It's been awhile since I posted any of my Youth Group talks. What follows is a rough transcript of it.
If you ever seen the ad campaign ‘Love has No Label’ put out by the Ad Council about diversity and inclusion, I’m here to tell you that is completely wrong. It has three. English is a beautiful expressive language that unfortunately our modern lazy usage has heap multiple meanings into one word as is the case with ‘love’.
|Book cover of encyclical|
Pope Emeritus, Benedict XVI (who just had his 90th birthday) described love best in his encyclical, Deus Cartias Est (God is Love). A awe-inspiring title when you really think about it – God is Love. So, to explain the three labels of love Greek, one of the languages of the Bible is used.
We have philia: this is a mutual love between friends. So when I tell Lauren and Natalie I love them, which I do, it is philia love.
Next, we have eros: this it is an ascending, possessive love which seeks to receive from another. This is a physical love, or a physical manifestation of love, expressed between husband and wife.
Then we have agape: this is a descending love, oblative love in which one gives oneself to another. This is a selfless love seeking out what is good for another for the sake of the other.
If eros and philia love are concerned primarily with our relationships with others than agape is concerned primarily with our relationship with God as well as each other’s relationship with God. Think about it – in the Greek translation of the New Testament agape is the most often used word for love. This reflects the distinctive aspect of Christian understanding of love. Agape is, essentially, Christian love, which should be shared with everyone no matter how we feel - love isn't just about feelings. God commanded us to love our neighbors and enemies, not to like them.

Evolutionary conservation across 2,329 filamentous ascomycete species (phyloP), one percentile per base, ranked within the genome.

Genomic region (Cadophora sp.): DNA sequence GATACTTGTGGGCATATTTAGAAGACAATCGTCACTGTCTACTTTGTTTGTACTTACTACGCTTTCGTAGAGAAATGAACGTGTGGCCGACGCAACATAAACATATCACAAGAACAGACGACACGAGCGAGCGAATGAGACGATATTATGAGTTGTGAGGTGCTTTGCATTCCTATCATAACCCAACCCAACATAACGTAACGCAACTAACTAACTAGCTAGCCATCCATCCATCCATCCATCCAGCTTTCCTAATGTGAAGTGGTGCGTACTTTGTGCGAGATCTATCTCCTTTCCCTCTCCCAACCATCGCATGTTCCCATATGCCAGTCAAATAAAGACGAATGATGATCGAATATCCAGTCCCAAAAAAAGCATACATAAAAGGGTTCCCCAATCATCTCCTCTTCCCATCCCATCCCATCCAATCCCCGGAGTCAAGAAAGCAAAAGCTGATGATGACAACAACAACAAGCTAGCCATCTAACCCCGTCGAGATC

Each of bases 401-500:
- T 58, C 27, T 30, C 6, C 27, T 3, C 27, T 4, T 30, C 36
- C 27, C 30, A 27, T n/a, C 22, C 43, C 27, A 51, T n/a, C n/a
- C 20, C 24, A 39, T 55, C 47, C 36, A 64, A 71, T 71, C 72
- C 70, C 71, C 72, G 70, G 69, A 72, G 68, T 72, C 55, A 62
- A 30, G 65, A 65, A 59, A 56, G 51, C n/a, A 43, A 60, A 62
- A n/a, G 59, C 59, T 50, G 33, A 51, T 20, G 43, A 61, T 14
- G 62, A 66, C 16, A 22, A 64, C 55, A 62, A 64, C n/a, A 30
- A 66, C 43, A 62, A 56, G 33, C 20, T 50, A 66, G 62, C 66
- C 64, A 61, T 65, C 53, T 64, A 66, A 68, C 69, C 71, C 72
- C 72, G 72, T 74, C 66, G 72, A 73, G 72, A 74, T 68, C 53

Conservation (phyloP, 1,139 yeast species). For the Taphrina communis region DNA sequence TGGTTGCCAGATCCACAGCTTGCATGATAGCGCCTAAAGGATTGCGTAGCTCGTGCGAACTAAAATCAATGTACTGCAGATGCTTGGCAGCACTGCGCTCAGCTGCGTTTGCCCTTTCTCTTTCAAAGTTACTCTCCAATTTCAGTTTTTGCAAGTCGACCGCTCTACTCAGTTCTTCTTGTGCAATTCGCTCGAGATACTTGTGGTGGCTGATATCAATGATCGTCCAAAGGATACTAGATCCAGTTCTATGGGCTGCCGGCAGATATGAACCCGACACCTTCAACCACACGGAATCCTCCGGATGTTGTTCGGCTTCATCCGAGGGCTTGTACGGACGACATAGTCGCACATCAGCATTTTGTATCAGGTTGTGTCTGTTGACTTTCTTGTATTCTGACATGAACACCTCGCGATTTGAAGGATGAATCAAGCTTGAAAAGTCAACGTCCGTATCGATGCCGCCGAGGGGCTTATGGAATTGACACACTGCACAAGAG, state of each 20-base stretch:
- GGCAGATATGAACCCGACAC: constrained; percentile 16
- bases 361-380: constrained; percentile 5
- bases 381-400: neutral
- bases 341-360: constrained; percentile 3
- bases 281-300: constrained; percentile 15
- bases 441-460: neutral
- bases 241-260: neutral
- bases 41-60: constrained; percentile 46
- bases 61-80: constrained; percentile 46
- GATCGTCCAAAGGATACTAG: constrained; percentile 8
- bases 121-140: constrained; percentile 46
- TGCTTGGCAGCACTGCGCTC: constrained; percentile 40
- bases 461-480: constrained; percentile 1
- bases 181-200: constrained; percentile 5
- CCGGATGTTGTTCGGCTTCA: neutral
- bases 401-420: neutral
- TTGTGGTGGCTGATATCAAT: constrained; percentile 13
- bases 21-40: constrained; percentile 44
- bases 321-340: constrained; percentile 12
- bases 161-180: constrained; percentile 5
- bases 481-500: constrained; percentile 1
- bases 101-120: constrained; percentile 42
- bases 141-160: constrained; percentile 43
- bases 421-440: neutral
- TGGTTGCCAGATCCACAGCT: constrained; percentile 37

Agape requires truth to be able to express it. We must know what is right and wrong, what is good, and what is bad for us as humans. Without truth, love becomes nothing more than mere sentiment – it is empty/ no substance. It becomes distorted because it no longer bears any weight.
The hardest part about agape is that it requires us to correct our neighbor when they stumble. We have a great example of this from the Bible in Galatians where St Paul corrects St Peter when he is behaving badly. There is also St Catherine of Siena who went to Pope Gregory XI and said that the Papacy must return to Rome (the popes had been living in Avignon, France – the pope must live in Rome because he is the Bishop of Rome). Can you imagine going to the Pope and telling him - 'Hey you got to straighten up your act'? I be terrified! These actions of St. Paul and St. Catherine are not done out of malice but because both St Paul and St Catherine wanted St Peter and Pope Gregory to be better people. It’s the same as when our parents correct us, they want us to be better.
Agape, Christian love, must be placed be placed above philia and eros, even when people hate us for it.
I will end with a quote from P. Benedict from another of his encyclicals Caritas in Veritate (Charity in Truth) : “To love someone is to desire that persons good and to take effective steps to secure it.”
On a fun note, when ever I had to say agape, I pointed to the youth director who would say it like Dory in Finding Nemo would say escape. The kids love it and it was a good youth meeting!